The University of Florida’s Writing Program invites proposals for the annual Conference on Pedagogy, Practice and Philosophy. This year, we will examine how writing environments influence writing practice and pedagogy. Writing always takes place somewhere, from notes on a page and assignments addressing a specific audience to graffiti sprayed on a wall and memes designed for viral circulation. As communication becomes more mobile and multimodal, writing instruction must consider where writing takes place alongside how writing moves and circulates. Students and instructors alike communicate across a multitude of writing ecologies, developing composition practices that shape our relationships with individuals, networks, institutions, and events. How can college composition use ideas of space, place, and participation to help students understand different perspectives, formats, and rhetorical goals? We want to discuss tools and approaches for teaching writing as a part of a complex environment that extends beyond courses and classrooms – to analyze how writing environments shape not only where we compose, but how, why, and to what effect.
Analyzing writing environments means examining the conditions as well as the locations of composition. Increasingly, writing programs are asked to incorporate skills that encourage students to participate in public forums or civic action. Writers balance academic goals with community activism, public engagement and professional development. How can college composition prepare students for diverse writing environments and methods of circulation? How do writing instructors already engage community-based pedagogies or emerging writing environments with new media technologies and shifts in pedagogical practice, design, and implementation? In addition, how can writing programs create access to resources or better account for disparate conditions when teaching writing? We seek presentations that address the ever-changing dynamics of composition, while also attending to the challenges and opportunities these changes afford for both students and instructors.
The conference is designed as a practicum that emphasizes collaboration and exchange. Participants are asked to reflect upon the study, practice, and philosophy of teaching writing in universities, and to reconsider current educational trends about learning, engagement, comprehension, and skills-development. In addition, we ask scholars to reflect on writing methods and environments that occur outside of classrooms and to discuss how diverse modes of writing influence classroom learning. The overarching goal of this conference is to create a network for sharing effective, innovative, and creative approaches to composition pedagogy in practice. If you have a theory, lesson, activity, or discussion – please come and share your writing practice and pedagogy with us.
Instead of having panelists read traditional twenty-minute conference papers, we welcome proposals for ten to twelve minute presentations or demonstrations that illustrate pragmatic approaches, strategies, and techniques for teaching writing. Accepted participants will be grouped into themed or conceptual panels, but our goal is to extend the dialog and conversation across the conference sessions. We are also open to proposals for roundtable discussions, which are to model a conversational, collaborative, and audience-centered or participatory format.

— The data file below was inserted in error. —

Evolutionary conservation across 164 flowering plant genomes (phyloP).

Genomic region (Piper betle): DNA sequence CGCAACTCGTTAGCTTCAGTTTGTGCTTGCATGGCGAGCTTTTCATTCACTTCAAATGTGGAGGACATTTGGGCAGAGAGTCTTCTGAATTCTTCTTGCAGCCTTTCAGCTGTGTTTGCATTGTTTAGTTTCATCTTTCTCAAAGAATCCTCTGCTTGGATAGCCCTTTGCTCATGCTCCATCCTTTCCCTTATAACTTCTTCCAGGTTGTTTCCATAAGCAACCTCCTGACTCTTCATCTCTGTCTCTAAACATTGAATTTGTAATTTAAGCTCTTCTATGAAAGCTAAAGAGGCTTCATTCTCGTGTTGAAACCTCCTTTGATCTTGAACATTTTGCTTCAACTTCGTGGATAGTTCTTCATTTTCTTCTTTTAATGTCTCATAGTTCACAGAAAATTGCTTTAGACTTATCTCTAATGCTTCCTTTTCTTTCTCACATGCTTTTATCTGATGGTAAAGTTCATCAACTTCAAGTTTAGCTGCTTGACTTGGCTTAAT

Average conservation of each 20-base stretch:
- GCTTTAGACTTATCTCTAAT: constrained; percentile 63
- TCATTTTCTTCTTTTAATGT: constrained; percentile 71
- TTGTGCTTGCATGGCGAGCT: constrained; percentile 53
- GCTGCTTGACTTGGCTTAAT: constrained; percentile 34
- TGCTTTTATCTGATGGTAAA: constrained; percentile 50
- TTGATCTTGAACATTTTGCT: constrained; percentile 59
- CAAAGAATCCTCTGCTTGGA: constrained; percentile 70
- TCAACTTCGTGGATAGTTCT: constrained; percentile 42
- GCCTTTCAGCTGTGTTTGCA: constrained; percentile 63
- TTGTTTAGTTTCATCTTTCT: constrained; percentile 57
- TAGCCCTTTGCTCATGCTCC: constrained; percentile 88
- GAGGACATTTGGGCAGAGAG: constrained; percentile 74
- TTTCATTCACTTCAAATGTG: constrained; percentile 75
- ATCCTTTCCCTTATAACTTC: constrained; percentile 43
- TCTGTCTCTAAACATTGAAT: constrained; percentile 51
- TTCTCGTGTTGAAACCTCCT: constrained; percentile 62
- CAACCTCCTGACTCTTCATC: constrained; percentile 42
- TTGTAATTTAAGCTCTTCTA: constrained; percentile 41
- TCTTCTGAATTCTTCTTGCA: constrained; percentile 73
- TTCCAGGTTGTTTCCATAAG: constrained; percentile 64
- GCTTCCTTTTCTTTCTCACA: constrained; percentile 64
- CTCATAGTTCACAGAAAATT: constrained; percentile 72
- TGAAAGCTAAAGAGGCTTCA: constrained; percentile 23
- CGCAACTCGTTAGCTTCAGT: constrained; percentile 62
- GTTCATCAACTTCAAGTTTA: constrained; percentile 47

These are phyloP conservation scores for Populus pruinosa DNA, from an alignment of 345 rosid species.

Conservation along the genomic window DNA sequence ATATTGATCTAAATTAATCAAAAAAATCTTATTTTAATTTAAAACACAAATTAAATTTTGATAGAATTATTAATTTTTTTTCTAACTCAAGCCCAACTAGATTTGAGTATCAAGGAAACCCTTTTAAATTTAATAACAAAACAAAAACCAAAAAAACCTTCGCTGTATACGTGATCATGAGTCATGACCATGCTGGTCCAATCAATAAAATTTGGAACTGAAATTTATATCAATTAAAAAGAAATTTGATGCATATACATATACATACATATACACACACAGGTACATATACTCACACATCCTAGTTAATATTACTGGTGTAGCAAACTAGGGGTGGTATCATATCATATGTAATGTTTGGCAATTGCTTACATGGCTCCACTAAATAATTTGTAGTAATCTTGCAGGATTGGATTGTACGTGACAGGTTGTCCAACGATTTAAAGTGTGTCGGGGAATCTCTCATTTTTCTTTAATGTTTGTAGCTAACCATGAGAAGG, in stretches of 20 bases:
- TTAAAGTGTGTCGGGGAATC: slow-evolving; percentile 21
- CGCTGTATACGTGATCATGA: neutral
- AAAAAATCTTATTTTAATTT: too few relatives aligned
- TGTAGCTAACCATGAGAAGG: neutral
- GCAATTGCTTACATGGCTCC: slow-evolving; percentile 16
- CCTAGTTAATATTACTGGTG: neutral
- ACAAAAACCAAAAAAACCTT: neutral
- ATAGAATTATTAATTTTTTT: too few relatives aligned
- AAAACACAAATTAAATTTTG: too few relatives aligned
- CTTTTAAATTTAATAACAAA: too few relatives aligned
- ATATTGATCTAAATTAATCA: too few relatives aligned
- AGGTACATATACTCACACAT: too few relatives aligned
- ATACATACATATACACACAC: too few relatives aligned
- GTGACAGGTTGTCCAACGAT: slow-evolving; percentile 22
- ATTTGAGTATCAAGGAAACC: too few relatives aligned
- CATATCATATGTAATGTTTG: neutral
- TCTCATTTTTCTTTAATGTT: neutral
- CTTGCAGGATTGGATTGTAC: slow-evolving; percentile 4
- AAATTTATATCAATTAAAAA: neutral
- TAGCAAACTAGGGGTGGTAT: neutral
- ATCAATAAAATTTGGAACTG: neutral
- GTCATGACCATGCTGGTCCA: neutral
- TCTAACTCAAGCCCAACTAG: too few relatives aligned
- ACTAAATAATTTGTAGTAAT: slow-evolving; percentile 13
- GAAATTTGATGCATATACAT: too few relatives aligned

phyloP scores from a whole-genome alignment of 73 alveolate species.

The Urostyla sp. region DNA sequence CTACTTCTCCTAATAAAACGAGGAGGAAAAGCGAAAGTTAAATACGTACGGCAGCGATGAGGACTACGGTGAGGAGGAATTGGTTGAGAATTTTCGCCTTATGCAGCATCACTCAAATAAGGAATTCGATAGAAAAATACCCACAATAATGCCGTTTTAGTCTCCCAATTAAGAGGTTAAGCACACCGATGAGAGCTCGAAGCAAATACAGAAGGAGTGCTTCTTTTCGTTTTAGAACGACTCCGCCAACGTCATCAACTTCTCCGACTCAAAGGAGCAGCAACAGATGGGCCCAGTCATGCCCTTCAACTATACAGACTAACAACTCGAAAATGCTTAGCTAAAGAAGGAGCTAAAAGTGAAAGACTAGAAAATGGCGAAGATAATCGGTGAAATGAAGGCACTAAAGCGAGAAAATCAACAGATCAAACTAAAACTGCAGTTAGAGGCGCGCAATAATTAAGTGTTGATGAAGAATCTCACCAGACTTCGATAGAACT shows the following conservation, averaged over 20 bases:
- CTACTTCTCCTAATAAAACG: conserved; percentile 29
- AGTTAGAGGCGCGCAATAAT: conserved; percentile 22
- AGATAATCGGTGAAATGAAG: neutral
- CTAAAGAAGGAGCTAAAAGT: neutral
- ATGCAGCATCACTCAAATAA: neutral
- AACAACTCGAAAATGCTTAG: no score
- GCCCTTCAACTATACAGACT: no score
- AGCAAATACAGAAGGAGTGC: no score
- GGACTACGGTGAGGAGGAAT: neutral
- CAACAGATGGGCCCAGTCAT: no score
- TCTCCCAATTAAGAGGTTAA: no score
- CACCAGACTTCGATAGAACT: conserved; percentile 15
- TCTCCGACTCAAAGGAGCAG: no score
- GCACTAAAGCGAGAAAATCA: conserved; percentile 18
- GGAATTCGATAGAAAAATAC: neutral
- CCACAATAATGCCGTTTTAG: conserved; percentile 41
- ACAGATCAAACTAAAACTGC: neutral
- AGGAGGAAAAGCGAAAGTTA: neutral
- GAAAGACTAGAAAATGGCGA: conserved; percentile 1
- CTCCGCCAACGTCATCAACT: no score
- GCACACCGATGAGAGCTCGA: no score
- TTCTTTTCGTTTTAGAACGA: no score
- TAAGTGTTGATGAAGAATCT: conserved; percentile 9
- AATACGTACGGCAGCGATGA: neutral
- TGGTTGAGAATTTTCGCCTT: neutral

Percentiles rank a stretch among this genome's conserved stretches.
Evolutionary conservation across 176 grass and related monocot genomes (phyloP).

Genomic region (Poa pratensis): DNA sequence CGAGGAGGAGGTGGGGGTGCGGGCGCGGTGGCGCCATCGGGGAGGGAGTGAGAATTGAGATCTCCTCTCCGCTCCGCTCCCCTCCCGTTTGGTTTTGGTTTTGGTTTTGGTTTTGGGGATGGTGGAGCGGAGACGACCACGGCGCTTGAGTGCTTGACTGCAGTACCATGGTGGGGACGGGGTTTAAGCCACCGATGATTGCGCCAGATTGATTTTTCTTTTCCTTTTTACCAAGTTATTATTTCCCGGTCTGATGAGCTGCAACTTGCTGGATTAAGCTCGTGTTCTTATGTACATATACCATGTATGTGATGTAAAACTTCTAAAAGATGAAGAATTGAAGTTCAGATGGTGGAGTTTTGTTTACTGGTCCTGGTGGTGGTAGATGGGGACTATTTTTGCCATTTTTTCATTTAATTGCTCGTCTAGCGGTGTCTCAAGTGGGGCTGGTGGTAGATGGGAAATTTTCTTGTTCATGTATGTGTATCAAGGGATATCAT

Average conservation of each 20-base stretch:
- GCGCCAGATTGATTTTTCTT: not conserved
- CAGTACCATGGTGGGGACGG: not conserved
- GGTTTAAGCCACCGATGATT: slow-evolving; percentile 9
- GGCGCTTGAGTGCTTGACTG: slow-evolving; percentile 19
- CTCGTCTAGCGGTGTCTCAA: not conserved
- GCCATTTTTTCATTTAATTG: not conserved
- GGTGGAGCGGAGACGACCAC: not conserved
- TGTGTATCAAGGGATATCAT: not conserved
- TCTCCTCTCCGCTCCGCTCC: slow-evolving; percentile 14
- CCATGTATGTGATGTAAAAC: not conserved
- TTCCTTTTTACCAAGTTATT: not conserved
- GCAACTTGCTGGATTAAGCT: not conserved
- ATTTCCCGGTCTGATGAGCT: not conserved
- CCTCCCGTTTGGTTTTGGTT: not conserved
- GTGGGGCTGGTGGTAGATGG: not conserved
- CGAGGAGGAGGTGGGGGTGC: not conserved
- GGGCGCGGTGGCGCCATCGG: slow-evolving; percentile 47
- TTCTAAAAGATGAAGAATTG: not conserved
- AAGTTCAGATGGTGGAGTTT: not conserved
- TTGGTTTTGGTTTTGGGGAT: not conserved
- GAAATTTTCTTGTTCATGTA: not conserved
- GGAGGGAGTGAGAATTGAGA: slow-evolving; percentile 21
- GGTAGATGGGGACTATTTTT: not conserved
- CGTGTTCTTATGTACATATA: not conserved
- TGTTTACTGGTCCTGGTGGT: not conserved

Instead of having panelists read traditional conference papers, we welcome proposals for ten to twelve minute presentations or demonstrations that illustrate pragmatic approaches, strategies, and techniques for teaching writing. Accepted participants will be grouped into themed or conceptual panels, but our goal is to extend the dialog and conversation across the conference sessions. We are also open to proposals for roundtable discussions, which model a conversational, collaborative, and audience-centered or participatory format.
Presentation topics can include (but are not limited to):
- Writing space and environments
- Writing situations, networks, assemblages
- Writing for civic action
- Public writing and circulation
- Community literacies
- The use of new media in the writing classroom
- Online writing environments
- Technical communication pedagogy
- Collaborative learning and peer teaching and assessment
- Issues of access or inequality
- Writing technologies
- Making as writing
- Sustainable, ecological, or green approaches to teaching writing
- Exploring race, class, gender, and/or sexuality in the writing classroom
- Current-traditional rhetoric, expressivism, and epistemic pedagogy models
- Prewriting techniques and strategies
- Writing and rhetorical ecologies
- Writing in and across the disciplines
This year, instead of featuring one keynote speaker, we have organized a workshop to discuss diverse writing environments. The workshop will address specific techniques and approaches through structured, collaborative discussions. By creating a space for instructors to communicate and learn from each other, we hope to build upon the expertise already at the conference and allow multiple perspectives to guide a productive exchange.
To submit a proposal for an individual presentation, please email a 250 word abstract in .doc, .docx, .rtf, or .pdf format to Shannon Butts at Shannon.firstname.lastname@example.org. Be sure to include your contact information, affiliation, and position/title on the abstract. To propose a roundtable, please email a description of the discussion, a rationale of what it seeks to accomplish, and the names, affiliations, and positions/titles of each participant. Proposals must be submitted no later than November 25th. Accepted participants will be notified by December 1st. The Conference will occur on February 2, 2019 at the University of Florida.
Please feel free to email Shannon.email@example.com if you have any questions.